What topics does it cover?
The course contains both a conventional art history course, which works chronologically through the main developments in Western art from the ancient Greeks to the present day; and a course that teaches you how to connect the changing worldviews through these periods to the actual forms of the culture. You will understand why modern art looks different from ancient Greek art and why both are different to the Baroque of the 17th century. Then by extension these arguments are applied to the culture as a whole and through this the student will understand what shapes culture, what constitutes a Catholic culture and how we can re-establish a culture of beauty in the West. In not only informs people about beauty, culture and art and architecture, it also forms them so that can apprehend beauty more readily. It explains the essential aspects of a formation in beauty, so that people grow in love for what is beautiful, become more creative and can be open to inspiration.
Of special interest to many will be my most detailed description yet of the numerical basis for traditional harmony and proportion, in which the student is taken right back to those sources which shaped the tradition including Plato, Aristotle, Boethius, Augustine as well as the scriptural basis for such ideas. There is an examination of their application through the centuries by consideration of, for example, the works of Vitruvius, Alberti and Palladio in the field of architecture. Through this the student will understand the common thread that runs through all that is ordered and beautiful. He will understand how the same numerically describes patterns are reflected in time and space and run through the whole culture. We see, for example, the same numerical patterns in the rhythms for living and of our worship in the sacred liturgy; we see them too in the structure of the cosmos at all levels of scrutiny from particle physics to astrophysics; and see these patterns in traditional Western culture.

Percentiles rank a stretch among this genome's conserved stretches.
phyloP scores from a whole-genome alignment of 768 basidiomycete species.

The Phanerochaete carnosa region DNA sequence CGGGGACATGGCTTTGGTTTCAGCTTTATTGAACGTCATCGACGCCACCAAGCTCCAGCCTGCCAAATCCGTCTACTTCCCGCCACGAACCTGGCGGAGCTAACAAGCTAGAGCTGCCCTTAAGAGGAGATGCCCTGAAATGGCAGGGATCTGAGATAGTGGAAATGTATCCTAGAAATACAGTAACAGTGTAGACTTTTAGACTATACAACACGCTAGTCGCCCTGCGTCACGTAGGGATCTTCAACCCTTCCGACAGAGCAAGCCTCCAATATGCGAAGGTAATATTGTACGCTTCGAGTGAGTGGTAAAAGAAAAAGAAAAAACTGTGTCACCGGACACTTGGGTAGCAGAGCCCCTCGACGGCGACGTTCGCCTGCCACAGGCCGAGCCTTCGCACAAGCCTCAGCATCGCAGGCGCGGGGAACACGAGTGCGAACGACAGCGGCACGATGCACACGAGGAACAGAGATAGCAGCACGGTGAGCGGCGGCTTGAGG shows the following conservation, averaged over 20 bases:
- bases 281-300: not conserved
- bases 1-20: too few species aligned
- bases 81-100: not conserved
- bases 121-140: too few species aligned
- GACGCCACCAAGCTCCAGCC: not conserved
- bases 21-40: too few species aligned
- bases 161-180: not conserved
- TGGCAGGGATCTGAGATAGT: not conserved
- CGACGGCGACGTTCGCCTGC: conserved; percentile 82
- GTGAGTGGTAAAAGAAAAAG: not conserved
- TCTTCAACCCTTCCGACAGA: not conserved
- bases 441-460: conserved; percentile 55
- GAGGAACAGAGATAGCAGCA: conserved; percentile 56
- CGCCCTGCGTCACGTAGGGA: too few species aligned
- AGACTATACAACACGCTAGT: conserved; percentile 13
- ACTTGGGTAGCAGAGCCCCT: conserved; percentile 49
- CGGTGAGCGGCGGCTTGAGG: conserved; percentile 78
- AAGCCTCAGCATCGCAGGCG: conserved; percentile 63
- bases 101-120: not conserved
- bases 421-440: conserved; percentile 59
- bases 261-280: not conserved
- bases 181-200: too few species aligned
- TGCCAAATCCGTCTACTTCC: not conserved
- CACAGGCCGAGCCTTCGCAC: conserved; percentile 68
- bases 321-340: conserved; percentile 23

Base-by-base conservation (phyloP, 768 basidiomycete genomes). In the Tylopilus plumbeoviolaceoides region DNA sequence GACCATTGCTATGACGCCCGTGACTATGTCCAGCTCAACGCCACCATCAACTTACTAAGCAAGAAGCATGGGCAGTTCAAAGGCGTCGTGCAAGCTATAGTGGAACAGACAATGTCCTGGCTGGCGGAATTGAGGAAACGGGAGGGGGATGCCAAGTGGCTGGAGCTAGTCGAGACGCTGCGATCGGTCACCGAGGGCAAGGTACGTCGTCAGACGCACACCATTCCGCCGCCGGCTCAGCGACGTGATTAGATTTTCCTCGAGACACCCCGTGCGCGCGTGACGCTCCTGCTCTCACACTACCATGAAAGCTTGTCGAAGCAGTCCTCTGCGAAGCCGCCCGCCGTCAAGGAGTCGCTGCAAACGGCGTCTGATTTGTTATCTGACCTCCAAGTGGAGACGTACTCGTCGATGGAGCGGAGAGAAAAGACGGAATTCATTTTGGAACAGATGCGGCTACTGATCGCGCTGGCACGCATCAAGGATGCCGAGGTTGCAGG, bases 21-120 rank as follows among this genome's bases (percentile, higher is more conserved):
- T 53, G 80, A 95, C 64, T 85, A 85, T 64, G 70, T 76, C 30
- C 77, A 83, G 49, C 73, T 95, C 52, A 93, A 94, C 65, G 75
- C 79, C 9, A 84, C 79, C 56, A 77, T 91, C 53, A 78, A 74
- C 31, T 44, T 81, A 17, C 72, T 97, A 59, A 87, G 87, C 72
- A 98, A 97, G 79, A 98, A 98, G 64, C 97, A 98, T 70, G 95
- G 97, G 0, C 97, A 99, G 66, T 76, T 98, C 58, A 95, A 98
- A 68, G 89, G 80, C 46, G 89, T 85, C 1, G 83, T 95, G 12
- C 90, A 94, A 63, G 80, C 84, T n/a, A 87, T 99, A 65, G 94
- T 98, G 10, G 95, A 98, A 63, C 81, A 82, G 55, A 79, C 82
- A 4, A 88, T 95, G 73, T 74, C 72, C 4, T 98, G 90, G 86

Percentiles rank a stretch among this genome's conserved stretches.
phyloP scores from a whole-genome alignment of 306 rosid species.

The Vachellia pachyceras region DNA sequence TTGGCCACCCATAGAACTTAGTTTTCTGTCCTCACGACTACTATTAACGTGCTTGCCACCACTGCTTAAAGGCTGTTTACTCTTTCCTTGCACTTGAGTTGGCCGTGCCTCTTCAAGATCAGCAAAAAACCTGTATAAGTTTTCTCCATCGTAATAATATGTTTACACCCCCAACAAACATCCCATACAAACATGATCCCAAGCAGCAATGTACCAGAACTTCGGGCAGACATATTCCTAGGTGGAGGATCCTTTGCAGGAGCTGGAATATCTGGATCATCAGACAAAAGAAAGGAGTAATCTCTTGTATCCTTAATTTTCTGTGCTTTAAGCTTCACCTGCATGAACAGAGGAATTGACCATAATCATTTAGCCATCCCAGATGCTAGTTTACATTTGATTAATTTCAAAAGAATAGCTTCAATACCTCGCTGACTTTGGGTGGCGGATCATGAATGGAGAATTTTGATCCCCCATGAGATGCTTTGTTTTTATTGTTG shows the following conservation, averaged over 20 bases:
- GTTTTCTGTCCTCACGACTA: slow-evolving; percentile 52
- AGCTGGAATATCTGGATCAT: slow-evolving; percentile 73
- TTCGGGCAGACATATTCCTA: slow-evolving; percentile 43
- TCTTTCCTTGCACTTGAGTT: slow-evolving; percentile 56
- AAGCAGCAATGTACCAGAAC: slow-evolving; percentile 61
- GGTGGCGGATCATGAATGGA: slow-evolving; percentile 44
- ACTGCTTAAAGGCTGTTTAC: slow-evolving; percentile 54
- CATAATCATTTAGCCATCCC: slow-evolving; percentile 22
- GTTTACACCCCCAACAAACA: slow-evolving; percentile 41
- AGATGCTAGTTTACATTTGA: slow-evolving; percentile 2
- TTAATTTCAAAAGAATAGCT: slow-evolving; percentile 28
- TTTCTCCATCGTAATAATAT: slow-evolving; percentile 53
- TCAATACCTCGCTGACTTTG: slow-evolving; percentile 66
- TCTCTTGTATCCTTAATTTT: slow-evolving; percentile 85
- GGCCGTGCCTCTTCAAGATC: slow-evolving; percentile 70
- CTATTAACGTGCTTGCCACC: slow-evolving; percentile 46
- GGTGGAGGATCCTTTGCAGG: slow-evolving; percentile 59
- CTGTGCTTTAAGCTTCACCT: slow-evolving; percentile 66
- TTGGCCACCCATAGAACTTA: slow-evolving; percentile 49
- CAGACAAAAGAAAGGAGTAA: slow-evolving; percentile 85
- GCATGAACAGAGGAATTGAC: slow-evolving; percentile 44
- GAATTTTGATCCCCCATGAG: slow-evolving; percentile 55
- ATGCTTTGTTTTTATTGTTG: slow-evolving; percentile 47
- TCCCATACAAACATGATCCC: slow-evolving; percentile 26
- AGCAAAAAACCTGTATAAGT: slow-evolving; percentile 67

For those who are aware of my book, co-written with Leila Lawler, the Little Oratory, A Beginner's Guide to Prayer in the Home, this is a much deeper exploration of the theology and theories which are the foundation of the practices of prayer and worship it describes. It is the soundness of its foundation in the Faith that caused Scott Hahn to describe the book as follows: 'This is one of the most beautiful books I've ever seen. It is inspiring yet practical, realistic yet revolutionary. If one book has the potential to transform the Catholic family (and society), this is it.'
Other areas of study are:
- Cult and culture: how culture in general is derived from our worship and why it is the strongest influence on is in our formation and our education, bar none - not social factors, not economics, not politics.
- The Catholic traditions in figurative art with case studies on a number of paintings in each figurative tradition. You will know, for example, what makes the gothic, the baroque and the iconographic styles distinct; and what connects them so that each tradition is appropriate for the liturgy. We contrast and compare these with the forms of art that reflect modern philosophy and from traditional non-Christian cultures.
- Creativity, Intuition and Love These are the fruits of a traditional education in beauty. It develops us as people so that we have more ideas and better ideas and can grasp the relationship between particulars and the whole in any context better. It also increases our capacity to love God and man and our inclination to do so. This is demonstrated not only by reference to the traditional understanding of these things, but also to modern scientific research which supports the points made. While this is presented as a discussion about these topics as subjects to learn, we provide guidance also to those who wish to become more creative, intuitive and loving by actually practicing and experiencing the principles described.
The Way of BeautyTM, SM is a service mark and trade mark wholly owned by David Clayton and cannot be used by others except with his permission.